asp.net mvc barcode reader Printing Files: lpr, lpq, and lprm in Software

Drawer QR in Software Printing Files: lpr, lpq, and lprm

Printing Files: lpr, lpq, and lprm
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With the printer commands like lpr and lprm, you can perform printing operations like printing files or canceling print jobs (see Table 12-3). When you need to print files, use the lpr command to send files to the printer connected to your system. In the next example, the user prints the mydata file:
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$ lpr mydata
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If you want to print several files at once, you can specify more than one file on the command line after the lpr command. In the next example, the user prints out both the mydata and preface files:
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$ lpr mydata preface
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Printing jobs are placed in a queue and printed one at a time in the background. You can continue with other work as your files print. You can see the position of a particular printing job at any given time with the lpq command. lpq gives the owner of the printing job (the login name of the user who sent the job), the print job ID, the size in bytes, and the temporary file in which it is currently held. In this example, the owner is chris and the print ID is 00015:
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$ lpq Owner ID Chars Filename chris 00015 360 /usr/lpd/cfa00015
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If you need to cancel an unwanted printing job, you can do so with the lprm command. lprm takes as its argument either the ID number of the printing job or the owner's name. lprm then removes the print job from the print queue. For this task, lpq is helpful, for it provides you with the ID number and owner of the printing job you need to use with lprm. In the next example, the print job 15 is canceled:
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$ lprm 00015
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You can have several printers connected to your Linux system. One of these will be designated the default printer, and lpr prints to this printer unless another printer is specified. With lpr, you can specify the particular printer on which you want your file printed. Each printer on your system will have its own name. You can specify which printer to use with the -P option followed by that printer's name. In the next example, the file mydata is printed on the evans1 printer:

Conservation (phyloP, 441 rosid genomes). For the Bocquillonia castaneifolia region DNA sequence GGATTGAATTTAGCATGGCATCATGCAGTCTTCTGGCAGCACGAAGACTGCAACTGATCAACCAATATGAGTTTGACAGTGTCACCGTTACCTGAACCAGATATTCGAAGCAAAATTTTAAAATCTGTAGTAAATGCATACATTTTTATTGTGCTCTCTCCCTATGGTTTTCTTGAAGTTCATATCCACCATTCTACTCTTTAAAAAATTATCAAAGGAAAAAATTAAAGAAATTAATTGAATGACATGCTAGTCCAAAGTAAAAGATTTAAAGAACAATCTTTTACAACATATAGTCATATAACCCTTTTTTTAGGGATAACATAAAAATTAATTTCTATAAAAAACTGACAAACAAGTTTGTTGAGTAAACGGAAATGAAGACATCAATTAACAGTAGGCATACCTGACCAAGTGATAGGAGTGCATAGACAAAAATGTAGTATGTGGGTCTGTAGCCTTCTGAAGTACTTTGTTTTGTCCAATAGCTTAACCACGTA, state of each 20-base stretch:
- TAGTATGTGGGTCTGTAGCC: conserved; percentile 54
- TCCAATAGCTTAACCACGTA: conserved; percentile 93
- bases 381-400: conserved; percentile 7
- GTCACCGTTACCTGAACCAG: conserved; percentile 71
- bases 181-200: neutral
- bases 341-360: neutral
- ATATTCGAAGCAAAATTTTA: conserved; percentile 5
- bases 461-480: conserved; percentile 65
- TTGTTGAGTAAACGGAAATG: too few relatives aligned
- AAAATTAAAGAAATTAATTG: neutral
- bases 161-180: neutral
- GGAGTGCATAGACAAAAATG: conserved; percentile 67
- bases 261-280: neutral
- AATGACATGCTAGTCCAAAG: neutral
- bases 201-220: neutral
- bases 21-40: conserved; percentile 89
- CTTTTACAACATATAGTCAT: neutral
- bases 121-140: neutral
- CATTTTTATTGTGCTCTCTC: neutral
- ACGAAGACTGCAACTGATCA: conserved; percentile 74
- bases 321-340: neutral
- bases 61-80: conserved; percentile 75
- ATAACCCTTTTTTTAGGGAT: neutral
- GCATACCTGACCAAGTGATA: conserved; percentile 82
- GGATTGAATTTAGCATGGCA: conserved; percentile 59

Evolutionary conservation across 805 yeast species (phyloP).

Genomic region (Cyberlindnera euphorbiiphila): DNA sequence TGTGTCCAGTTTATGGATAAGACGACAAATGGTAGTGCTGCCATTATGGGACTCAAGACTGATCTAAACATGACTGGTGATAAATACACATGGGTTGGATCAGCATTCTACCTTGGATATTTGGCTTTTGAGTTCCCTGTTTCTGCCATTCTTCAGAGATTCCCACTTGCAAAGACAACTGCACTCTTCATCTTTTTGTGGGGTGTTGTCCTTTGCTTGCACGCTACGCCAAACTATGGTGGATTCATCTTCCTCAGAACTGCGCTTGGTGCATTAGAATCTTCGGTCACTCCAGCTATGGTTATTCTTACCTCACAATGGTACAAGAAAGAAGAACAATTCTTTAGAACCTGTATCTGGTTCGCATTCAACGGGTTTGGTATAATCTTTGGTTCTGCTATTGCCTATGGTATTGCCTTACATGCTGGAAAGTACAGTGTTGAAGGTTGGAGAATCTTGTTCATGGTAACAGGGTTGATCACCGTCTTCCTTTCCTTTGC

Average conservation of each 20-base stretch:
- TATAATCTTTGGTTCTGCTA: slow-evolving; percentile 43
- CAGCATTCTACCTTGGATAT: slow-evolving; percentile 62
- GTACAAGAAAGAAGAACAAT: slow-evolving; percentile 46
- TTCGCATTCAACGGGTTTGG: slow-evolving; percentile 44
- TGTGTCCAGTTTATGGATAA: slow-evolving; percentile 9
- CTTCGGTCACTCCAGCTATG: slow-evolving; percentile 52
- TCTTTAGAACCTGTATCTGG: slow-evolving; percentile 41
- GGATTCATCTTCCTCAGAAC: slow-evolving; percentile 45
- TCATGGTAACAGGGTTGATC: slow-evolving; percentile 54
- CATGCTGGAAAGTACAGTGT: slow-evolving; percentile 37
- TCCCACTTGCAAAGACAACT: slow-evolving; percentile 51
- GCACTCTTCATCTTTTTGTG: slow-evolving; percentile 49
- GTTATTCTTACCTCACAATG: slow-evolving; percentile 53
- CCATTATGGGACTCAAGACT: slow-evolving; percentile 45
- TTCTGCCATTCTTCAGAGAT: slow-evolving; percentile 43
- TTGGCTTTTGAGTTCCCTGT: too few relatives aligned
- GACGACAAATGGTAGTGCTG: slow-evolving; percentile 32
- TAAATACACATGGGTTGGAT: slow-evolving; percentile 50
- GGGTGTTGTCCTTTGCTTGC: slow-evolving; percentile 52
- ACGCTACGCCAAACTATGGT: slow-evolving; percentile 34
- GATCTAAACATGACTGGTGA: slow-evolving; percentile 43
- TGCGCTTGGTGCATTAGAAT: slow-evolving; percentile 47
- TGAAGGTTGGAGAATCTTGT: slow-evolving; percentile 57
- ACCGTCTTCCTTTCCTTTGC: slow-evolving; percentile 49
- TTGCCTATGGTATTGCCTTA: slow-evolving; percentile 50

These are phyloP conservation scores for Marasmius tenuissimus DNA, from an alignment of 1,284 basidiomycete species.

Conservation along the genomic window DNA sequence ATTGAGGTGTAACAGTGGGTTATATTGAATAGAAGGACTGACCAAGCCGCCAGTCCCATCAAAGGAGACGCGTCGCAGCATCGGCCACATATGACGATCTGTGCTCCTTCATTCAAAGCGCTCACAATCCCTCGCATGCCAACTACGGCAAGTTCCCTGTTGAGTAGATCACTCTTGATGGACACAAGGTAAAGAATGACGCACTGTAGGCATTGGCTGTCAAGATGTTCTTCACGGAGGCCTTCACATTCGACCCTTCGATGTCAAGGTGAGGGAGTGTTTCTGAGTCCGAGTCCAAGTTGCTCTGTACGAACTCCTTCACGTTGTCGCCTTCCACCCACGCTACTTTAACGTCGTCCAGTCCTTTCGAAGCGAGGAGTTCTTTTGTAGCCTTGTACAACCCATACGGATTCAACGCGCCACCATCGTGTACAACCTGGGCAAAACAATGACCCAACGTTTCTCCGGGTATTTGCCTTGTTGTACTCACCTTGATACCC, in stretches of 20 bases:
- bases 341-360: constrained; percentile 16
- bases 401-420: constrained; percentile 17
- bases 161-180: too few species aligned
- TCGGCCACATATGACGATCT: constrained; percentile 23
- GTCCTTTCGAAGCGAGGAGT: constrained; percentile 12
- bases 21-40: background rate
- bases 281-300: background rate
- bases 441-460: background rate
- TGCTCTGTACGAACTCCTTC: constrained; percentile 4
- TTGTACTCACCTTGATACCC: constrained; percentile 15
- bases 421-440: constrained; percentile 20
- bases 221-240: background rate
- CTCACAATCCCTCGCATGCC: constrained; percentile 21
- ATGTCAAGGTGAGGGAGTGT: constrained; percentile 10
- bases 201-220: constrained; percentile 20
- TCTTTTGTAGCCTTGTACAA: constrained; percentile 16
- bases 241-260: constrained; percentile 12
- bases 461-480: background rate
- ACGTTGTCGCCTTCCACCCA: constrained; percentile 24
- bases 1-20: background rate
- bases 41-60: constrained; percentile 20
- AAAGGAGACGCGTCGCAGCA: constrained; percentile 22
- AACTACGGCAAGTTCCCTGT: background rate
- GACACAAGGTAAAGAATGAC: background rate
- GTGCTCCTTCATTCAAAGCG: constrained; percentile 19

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$ lpr -Pevans1 mydata
Managing Directories: mkdir, rmdir, ls, cd, and pwd
You can create and remove your own directories, as well as change your working directory, with the mkdir, rmdir, and cd commands. Each of these commands can take as its argument the pathname for a directory. The pwd command displays the absolute pathname of your working directory. In addition to these commands, the special characters represented by a single dot, a double dot, and a tilde can be used to reference the working directory, the parent of the working directory, and the home directory, respectively. Taken together, these commands enable you to manage your directories. You can create nested directories, move from one directory to another, and use pathnames to reference any of your directories. Those commands commonly used to manage directories are listed in Table 12-4. Table 12-4: Directory Commands Execution Creates a directory: $ mkdir reports Erases a directory: $ rmdir letters Lists directory name with a preceding slash: $ ls -F today /reports /letters Lists working directory as well as all subdirectories.
Command mkdir rmdir ls -F
ls -R
Command cd directory name
Table 12-4: Directory Commands Execution Changes to the specified directory, making it the working directory. cd without a directory name changes back to the home directory: $ cd reports $ cd Displays the pathname of the working directory: $ pwd /home/chris/reports A slash is used in pathnames to separate each directory name. In the case of pathnames for files, a slash separates the preceding directory names from the filename: $ cd /home/chris/reports $ cat /home/chris/reports/mydata References the parent directory. You can use it as an argument or as part of a pathname: $ cd .. $ mv ../larisa oldletters References the working directory. You can use it as an argument or as part of a pathname: $ ls . $ mv ../aleina . The tilde is a special character that represents the pathname for the home directory. It is useful when you need to use an absolute pathname for a file or directory: $ cp monday ~/today $ mv tuesday ~/weather
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